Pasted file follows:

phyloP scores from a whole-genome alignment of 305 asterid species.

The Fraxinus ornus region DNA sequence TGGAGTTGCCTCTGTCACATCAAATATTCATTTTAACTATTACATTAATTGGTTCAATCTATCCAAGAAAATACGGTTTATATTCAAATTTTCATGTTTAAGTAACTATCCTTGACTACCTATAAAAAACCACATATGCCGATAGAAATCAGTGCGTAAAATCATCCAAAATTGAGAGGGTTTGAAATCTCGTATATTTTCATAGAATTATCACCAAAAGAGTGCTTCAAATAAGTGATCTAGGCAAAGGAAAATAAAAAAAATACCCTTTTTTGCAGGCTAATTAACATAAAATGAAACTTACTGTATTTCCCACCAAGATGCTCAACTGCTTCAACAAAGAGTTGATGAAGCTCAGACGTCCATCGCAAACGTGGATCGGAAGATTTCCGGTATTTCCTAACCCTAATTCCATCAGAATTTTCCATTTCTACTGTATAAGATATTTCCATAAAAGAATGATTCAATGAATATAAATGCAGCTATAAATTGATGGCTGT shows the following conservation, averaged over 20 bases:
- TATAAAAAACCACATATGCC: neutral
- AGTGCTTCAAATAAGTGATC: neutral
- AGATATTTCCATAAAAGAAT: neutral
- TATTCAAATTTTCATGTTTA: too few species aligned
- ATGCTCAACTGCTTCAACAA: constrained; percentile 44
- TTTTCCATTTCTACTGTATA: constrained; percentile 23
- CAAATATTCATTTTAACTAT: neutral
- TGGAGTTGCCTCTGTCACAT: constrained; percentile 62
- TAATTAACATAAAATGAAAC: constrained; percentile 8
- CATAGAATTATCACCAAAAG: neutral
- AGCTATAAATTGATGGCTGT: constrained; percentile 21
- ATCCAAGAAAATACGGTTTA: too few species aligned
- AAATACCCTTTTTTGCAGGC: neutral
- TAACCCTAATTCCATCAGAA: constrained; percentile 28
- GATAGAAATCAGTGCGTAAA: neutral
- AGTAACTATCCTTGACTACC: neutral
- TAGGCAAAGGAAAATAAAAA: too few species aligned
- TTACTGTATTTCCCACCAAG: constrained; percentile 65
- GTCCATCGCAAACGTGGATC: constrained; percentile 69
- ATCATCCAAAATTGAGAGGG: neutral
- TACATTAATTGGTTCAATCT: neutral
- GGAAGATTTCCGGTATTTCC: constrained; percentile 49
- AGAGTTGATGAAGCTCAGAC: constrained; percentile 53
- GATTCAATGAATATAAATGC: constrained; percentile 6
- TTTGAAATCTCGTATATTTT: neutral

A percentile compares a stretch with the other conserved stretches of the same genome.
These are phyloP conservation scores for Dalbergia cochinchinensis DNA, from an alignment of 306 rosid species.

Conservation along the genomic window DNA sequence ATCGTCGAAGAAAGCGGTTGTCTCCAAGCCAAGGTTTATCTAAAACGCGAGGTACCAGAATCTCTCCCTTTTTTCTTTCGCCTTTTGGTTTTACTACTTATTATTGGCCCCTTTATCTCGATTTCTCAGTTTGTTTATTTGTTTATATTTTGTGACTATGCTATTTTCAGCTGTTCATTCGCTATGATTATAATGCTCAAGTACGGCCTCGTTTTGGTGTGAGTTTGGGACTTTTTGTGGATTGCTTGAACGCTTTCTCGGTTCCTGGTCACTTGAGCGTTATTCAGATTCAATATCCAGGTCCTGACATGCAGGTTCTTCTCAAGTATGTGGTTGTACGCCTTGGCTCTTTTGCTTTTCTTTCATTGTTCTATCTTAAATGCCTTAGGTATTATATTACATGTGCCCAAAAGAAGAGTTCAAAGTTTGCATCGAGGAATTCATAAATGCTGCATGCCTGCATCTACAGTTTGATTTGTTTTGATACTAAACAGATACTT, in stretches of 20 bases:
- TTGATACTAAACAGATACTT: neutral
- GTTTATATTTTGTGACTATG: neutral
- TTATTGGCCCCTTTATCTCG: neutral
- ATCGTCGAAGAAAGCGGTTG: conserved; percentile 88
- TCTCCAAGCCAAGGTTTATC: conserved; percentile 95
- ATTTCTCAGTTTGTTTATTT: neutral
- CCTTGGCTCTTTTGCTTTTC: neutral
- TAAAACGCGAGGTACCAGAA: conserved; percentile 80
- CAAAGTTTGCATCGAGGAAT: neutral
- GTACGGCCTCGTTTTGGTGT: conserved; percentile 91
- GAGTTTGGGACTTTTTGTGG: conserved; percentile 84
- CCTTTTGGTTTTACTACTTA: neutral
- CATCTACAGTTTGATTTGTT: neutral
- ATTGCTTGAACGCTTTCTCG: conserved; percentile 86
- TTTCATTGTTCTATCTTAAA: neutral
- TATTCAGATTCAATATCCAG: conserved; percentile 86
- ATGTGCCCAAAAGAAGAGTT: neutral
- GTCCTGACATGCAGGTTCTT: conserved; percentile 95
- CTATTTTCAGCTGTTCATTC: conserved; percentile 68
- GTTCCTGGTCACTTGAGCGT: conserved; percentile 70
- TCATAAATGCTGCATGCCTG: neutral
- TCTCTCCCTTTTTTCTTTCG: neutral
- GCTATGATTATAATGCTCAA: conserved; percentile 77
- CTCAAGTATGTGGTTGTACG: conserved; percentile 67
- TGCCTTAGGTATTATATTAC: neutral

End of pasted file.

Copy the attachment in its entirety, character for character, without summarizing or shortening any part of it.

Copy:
phyloP scores from a whole-genome alignment of 305 asterid species.

The Fraxinus ornus region DNA sequence TGGAGTTGCCTCTGTCACATCAAATATTCATTTTAACTATTACATTAATTGGTTCAATCTATCCAAGAAAATACGGTTTATATTCAAATTTTCATGTTTAAGTAACTATCCTTGACTACCTATAAAAAACCACATATGCCGATAGAAATCAGTGCGTAAAATCATCCAAAATTGAGAGGGTTTGAAATCTCGTATATTTTCATAGAATTATCACCAAAAGAGTGCTTCAAATAAGTGATCTAGGCAAAGGAAAATAAAAAAAATACCCTTTTTTGCAGGCTAATTAACATAAAATGAAACTTACTGTATTTCCCACCAAGATGCTCAACTGCTTCAACAAAGAGTTGATGAAGCTCAGACGTCCATCGCAAACGTGGATCGGAAGATTTCCGGTATTTCCTAACCCTAATTCCATCAGAATTTTCCATTTCTACTGTATAAGATATTTCCATAAAAGAATGATTCAATGAATATAAATGCAGCTATAAATTGATGGCTGT shows the following conservation, averaged over 20 bases:
- TATAAAAAACCACATATGCC: neutral
- AGTGCTTCAAATAAGTGATC: neutral
- AGATATTTCCATAAAAGAAT: neutral
- TATTCAAATTTTCATGTTTA: too few species aligned
- ATGCTCAACTGCTTCAACAA: constrained; percentile 44
- TTTTCCATTTCTACTGTATA: constrained; percentile 23
- CAAATATTCATTTTAACTAT: neutral
- TGGAGTTGCCTCTGTCACAT: constrained; percentile 62
- TAATTAACATAAAATGAAAC: constrained; percentile 8
- CATAGAATTATCACCAAAAG: neutral
- AGCTATAAATTGATGGCTGT: constrained; percentile 21
- ATCCAAGAAAATACGGTTTA: too few species aligned
- AAATACCCTTTTTTGCAGGC: neutral
- TAACCCTAATTCCATCAGAA: constrained; percentile 28
- GATAGAAATCAGTGCGTAAA: neutral
- AGTAACTATCCTTGACTACC: neutral
- TAGGCAAAGGAAAATAAAAA: too few species aligned
- TTACTGTATTTCCCACCAAG: constrained; percentile 65
- GTCCATCGCAAACGTGGATC: constrained; percentile 69
- ATCATCCAAAATTGAGAGGG: neutral
- TACATTAATTGGTTCAATCT: neutral
- GGAAGATTTCCGGTATTTCC: constrained; percentile 49
- AGAGTTGATGAAGCTCAGAC: constrained; percentile 53
- GATTCAATGAATATAAATGC: constrained; percentile 6
- TTTGAAATCTCGTATATTTT: neutral

A percentile compares a stretch with the other conserved stretches of the same genome.
These are phyloP conservation scores for Dalbergia cochinchinensis DNA, from an alignment of 306 rosid species.

Conservation along the genomic window DNA sequence ATCGTCGAAGAAAGCGGTTGTCTCCAAGCCAAGGTTTATCTAAAACGCGAGGTACCAGAATCTCTCCCTTTTTTCTTTCGCCTTTTGGTTTTACTACTTATTATTGGCCCCTTTATCTCGATTTCTCAGTTTGTTTATTTGTTTATATTTTGTGACTATGCTATTTTCAGCTGTTCATTCGCTATGATTATAATGCTCAAGTACGGCCTCGTTTTGGTGTGAGTTTGGGACTTTTTGTGGATTGCTTGAACGCTTTCTCGGTTCCTGGTCACTTGAGCGTTATTCAGATTCAATATCCAGGTCCTGACATGCAGGTTCTTCTCAAGTATGTGGTTGTACGCCTTGGCTCTTTTGCTTTTCTTTCATTGTTCTATCTTAAATGCCTTAGGTATTATATTACATGTGCCCAAAAGAAGAGTTCAAAGTTTGCATCGAGGAATTCATAAATGCTGCATGCCTGCATCTACAGTTTGATTTGTTTTGATACTAAACAGATACTT, in stretches of 20 bases:
- TTGATACTAAACAGATACTT: neutral
- GTTTATATTTTGTGACTATG: neutral
- TTATTGGCCCCTTTATCTCG: neutral
- ATCGTCGAAGAAAGCGGTTG: conserved; percentile 88
- TCTCCAAGCCAAGGTTTATC: conserved; percentile 95
- ATTTCTCAGTTTGTTTATTT: neutral
- CCTTGGCTCTTTTGCTTTTC: neutral
- TAAAACGCGAGGTACCAGAA: conserved; percentile 80
- CAAAGTTTGCATCGAGGAAT: neutral
- GTACGGCCTCGTTTTGGTGT: conserved; percentile 91
- GAGTTTGGGACTTTTTGTGG: conserved; percentile 84
- CCTTTTGGTTTTACTACTTA: neutral
- CATCTACAGTTTGATTTGTT: neutral
- ATTGCTTGAACGCTTTCTCG: conserved; percentile 86
- TTTCATTGTTCTATCTTAAA: neutral
- TATTCAGATTCAATATCCAG: conserved; percentile 86
- ATGTGCCCAAAAGAAGAGTT: neutral
- GTCCTGACATGCAGGTTCTT: conserved; percentile 95
- CTATTTTCAGCTGTTCATTC: conserved; percentile 68
- GTTCCTGGTCACTTGAGCGT: conserved; percentile 70
- TCATAAATGCTGCATGCCTG: neutral
- TCTCTCCCTTTTTTCTTTCG: neutral
- GCTATGATTATAATGCTCAA: conserved; percentile 77
- CTCAAGTATGTGGTTGTACG: conserved; percentile 67
- TGCCTTAGGTATTATATTAC: neutral